Yotam Ottolenghi has mastered the art of showcasing vegetable centered cooking. His revolutionary approach integrates main course dishes consisting entirely of legumes, roots, greens, and nightshades into a menu replete with meat offerings including lamb, quail, beef, and trout. Enter the Soho-based London fine dining establishment, Nopi, and Ottolenghi’s signature heaping platters of tantalizing salads greet guests from a large round table designed to stir the vegetable imagination. A refreshing approach to redefining and refining the fine dining experience, Nopi challenges diners to try new things.
Ten years ago, ras al hanout, zaatar, sumac, shashuka, yuzu, nigella seeds, and pomegranate jam were far out ingredients. Thanks to Yotam and his business partner, Sami Tamimi, and a friendship that grew deep roots from a shared love of cooking and sharing food with friends, family and strangers, eating Ottonlenghi is as easy as ordering one of his international best selling cookbooks. If visiting Nopi absolutely try the Trout with Nori Brown Butter, and the Burrata, Blood Orange, Coriander Seeds, Lavender Honey, and at least three vegetable sides to share—stalk the buffet table for a visual feast that will leave your mouth watering as you meander back to your table and wait for the colorful plates to arrive.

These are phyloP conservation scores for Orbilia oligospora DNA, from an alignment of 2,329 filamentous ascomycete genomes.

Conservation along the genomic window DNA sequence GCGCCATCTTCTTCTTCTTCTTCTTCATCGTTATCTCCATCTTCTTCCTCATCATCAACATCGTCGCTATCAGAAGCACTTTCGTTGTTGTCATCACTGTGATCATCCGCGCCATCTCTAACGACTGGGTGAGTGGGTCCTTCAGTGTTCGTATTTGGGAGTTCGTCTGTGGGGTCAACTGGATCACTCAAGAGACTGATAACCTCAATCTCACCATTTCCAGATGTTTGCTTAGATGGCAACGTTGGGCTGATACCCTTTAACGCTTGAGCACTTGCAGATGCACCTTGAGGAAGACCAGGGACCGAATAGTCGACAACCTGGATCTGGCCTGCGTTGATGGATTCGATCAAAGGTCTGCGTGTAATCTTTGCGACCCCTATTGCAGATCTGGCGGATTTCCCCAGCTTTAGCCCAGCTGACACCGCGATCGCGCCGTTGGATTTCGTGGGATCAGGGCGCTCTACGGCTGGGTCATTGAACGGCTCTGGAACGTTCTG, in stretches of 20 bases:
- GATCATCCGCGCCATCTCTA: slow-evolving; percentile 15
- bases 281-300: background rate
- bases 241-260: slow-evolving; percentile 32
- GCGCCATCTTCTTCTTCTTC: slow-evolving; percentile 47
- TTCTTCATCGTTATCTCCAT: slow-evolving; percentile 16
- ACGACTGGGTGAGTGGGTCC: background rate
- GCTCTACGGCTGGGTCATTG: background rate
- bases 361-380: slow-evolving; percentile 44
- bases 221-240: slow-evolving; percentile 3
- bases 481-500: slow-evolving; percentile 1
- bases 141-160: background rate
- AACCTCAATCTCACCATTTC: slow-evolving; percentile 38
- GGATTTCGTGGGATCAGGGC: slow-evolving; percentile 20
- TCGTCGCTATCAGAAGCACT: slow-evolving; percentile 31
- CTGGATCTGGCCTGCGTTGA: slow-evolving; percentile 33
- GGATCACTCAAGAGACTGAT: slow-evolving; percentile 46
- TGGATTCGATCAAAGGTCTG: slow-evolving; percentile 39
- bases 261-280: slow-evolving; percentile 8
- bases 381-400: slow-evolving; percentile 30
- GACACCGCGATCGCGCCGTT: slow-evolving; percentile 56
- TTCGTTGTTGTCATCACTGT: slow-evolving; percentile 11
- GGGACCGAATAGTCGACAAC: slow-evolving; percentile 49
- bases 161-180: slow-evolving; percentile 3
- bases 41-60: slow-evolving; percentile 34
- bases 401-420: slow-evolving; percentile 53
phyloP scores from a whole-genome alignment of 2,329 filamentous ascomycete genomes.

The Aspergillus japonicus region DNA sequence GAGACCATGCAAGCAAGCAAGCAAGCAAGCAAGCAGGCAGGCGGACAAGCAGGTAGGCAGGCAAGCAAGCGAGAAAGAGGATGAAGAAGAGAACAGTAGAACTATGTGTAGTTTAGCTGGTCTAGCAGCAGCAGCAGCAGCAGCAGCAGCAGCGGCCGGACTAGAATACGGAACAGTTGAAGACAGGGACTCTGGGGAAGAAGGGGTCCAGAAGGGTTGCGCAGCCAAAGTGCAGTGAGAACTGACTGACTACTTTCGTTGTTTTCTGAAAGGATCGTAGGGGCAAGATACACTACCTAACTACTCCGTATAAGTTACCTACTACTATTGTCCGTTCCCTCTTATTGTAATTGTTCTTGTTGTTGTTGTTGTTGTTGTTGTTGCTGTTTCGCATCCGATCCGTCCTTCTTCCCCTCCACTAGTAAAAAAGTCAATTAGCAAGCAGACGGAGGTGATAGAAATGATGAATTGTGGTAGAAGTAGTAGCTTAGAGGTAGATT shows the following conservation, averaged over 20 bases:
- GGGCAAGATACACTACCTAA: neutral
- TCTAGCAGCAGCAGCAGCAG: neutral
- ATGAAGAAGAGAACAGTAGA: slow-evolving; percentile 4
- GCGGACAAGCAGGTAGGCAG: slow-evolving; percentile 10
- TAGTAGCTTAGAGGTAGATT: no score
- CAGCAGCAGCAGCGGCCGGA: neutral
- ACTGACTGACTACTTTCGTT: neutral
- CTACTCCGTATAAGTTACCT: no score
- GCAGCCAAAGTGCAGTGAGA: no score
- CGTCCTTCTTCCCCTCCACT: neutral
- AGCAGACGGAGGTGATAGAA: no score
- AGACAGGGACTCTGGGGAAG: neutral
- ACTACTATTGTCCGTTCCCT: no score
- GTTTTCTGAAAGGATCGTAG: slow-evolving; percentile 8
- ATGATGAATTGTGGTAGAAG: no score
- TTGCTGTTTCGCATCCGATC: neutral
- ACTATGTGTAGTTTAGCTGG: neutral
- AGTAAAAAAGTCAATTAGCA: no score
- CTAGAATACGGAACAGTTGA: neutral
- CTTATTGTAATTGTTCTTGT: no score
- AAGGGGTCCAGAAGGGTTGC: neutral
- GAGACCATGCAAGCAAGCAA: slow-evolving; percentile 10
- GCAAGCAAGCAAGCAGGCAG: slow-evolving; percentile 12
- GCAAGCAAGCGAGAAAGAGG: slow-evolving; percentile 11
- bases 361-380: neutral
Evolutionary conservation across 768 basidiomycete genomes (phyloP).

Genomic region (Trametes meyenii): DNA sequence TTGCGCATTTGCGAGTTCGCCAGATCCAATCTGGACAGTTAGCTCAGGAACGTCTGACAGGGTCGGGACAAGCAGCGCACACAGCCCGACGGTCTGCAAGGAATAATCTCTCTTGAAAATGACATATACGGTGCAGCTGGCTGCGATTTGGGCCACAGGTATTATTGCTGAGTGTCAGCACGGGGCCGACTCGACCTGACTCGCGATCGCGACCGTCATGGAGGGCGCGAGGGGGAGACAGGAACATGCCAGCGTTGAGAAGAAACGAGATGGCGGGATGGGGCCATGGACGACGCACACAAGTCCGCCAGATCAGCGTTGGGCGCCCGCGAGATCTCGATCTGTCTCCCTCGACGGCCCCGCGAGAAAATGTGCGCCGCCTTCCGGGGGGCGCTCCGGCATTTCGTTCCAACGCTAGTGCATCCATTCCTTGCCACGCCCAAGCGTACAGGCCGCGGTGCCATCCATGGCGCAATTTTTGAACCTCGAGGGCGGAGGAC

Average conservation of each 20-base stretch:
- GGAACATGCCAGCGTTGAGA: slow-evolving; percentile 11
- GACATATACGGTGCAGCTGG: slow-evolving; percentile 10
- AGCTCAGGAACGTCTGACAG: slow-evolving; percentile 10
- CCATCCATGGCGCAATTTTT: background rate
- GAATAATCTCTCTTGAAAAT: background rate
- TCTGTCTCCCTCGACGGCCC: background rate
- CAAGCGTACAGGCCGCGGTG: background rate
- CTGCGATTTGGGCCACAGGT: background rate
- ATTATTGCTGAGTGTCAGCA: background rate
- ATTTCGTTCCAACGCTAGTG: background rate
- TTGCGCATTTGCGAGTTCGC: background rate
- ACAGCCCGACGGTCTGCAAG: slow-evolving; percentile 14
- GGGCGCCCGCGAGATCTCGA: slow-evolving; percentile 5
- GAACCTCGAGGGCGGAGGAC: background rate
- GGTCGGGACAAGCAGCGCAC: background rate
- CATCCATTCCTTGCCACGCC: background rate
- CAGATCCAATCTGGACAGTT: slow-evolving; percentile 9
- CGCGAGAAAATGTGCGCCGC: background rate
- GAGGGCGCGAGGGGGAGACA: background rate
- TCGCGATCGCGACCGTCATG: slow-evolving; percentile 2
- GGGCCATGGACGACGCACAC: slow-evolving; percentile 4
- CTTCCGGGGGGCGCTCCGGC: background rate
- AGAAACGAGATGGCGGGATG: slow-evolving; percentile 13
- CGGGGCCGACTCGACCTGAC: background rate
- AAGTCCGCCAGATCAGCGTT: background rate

Brunch is another way to enjoy Nopi’s fresh, seasonally inspired cooking. In the bright sun drenched, white marble tiled, brilliant brass coat hook filled, urban eatery, weekend meals are social times to gather and share excellent cooking and the good life.
Nopi’s downstairs eating area is particularly suited to larger groups with its long communal dining table. Bookshelves filled with cooking inspiration, unobstructed kitchen views to observe culinary genius, and a family dining atmosphere inspire good eating in good company.
Grandmothers, swearing rappers, millennials, friends, families, and even political adversaries are smitten with Ottolenghi’s cooking and happy eaters are glad to have been pushed from their eating comfort zones. In 2002, Yotam and Sami started changing the way Londoners eat and are now in the business of changing the way the world eats.